I am working with a SQL 2005 database server that contains multiple databases and tables that are replicated from various sources. No one but administrators have access to this server.

There is a SQL 2008 R2 database server that exposes all of the tables from the 2005 databases using views (and only views) within a single database. There is no row-level filtering done on these views, they contain the same data as the original tables.

Regardless of why this architecture was chosen, it is causing three specific problems:

  1. In SQL Server Management Studio, when browsing the views, there is no way to determine the indexes or primary keys on the base table.

  2. When using tool such as SSRS to build a drag-and-drop type report, it does not automatically generate the relationship between the views (probably linked to #1).

  3. Running an execution plan against a query written against the views is virtually useless as many of the nodes end up being "Remote Query"

I have done a little research into Indexed Views. The idea would be to basically replace the existing views with indexed views that have the same unique index as the base table. However, I don't think this is possible due to the following:

All base tables referenced by the view must be in the same database as the view and have the same owner as the view. http://msdn.microsoft.com/en-us/library/ms191432.aspx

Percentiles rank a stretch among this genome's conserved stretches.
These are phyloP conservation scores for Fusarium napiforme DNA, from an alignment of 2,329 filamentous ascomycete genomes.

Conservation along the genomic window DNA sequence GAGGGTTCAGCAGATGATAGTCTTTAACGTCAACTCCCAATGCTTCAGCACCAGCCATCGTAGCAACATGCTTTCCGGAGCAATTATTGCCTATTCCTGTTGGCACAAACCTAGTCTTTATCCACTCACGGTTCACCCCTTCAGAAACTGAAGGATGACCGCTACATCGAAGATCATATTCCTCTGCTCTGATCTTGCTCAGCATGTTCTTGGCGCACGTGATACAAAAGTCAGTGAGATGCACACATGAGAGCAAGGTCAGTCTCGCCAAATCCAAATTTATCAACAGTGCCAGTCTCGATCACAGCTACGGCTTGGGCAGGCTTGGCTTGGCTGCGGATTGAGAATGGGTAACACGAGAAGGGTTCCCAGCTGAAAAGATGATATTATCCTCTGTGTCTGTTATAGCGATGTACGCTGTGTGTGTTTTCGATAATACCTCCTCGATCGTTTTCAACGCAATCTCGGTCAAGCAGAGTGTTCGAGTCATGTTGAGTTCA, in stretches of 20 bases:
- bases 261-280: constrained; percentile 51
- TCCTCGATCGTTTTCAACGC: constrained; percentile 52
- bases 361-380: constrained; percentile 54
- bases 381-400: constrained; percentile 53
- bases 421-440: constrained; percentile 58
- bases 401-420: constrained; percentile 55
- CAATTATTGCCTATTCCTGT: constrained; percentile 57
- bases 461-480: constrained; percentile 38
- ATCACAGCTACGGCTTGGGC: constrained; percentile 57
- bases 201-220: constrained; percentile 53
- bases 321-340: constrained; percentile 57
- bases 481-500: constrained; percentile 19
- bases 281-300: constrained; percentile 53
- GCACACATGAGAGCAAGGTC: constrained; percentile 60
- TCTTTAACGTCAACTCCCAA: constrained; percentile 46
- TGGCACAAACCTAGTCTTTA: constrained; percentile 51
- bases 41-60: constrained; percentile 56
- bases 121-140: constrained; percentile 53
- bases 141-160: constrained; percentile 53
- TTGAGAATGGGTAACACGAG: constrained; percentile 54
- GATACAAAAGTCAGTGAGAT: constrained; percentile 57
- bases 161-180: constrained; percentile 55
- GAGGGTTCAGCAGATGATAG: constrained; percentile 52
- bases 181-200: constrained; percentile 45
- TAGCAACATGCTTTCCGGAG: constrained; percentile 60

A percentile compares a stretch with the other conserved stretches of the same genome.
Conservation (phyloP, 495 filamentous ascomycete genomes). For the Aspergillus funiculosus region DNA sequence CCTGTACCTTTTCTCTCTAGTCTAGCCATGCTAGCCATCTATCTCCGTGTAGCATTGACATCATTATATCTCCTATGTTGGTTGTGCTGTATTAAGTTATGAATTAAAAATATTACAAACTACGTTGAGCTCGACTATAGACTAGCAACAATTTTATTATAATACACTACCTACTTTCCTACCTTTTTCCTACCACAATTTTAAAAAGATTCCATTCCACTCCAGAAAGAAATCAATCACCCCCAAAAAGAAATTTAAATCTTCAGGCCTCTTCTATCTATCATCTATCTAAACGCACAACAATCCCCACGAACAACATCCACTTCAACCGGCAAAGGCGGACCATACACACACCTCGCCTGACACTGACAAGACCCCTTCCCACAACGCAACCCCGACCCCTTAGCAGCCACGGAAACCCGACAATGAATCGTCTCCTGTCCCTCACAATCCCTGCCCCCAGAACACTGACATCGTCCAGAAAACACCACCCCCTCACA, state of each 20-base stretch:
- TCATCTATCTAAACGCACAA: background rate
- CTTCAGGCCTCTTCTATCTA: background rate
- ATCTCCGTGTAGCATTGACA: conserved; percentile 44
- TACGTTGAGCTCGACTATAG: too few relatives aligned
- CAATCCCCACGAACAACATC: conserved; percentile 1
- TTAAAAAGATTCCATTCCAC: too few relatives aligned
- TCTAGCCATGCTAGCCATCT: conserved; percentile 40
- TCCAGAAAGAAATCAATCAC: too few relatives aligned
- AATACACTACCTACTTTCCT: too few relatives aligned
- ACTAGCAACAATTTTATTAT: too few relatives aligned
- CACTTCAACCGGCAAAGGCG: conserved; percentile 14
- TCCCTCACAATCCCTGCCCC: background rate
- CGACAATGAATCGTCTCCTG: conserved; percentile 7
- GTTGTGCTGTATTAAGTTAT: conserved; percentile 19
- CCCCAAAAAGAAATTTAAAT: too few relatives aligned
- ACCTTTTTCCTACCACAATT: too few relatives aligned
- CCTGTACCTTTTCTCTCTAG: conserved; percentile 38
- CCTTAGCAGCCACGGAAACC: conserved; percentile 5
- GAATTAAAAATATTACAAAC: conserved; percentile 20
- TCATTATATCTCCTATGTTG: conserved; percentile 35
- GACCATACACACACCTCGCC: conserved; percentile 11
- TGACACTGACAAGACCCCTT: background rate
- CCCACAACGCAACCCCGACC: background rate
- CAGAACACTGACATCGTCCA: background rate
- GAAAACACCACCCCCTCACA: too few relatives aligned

Does anyone have any thoughts on how to alleviate the above three problems?

  • BTW SQL server doesn't have Explain plans, it has execution plans
    – HLGEM
    Mar 13, 2012 at 17:49

1 Answer 1


You are correct you cannot use indexed views. Sadly what you have here is a business problem not a database problem. If you need to know the PKs and indexes from the other database and you don't have even viewing access, then require the DBAs who do have that access to provide the information you need to do your job or require them to write and performance tune the queries. No one should be writing queries against a database they do not have access to. If they won't give you access, then the work belongs to them too. I would have my boss talk to their boss and ask them to solve this set of problems for you. They created the problem it's up to them to fix it.

Your Answer

By clicking “Post Your Answer”, you agree to our terms of service and acknowledge you have read our privacy policy.

Not the answer you're looking for? Browse other questions tagged or ask your own question.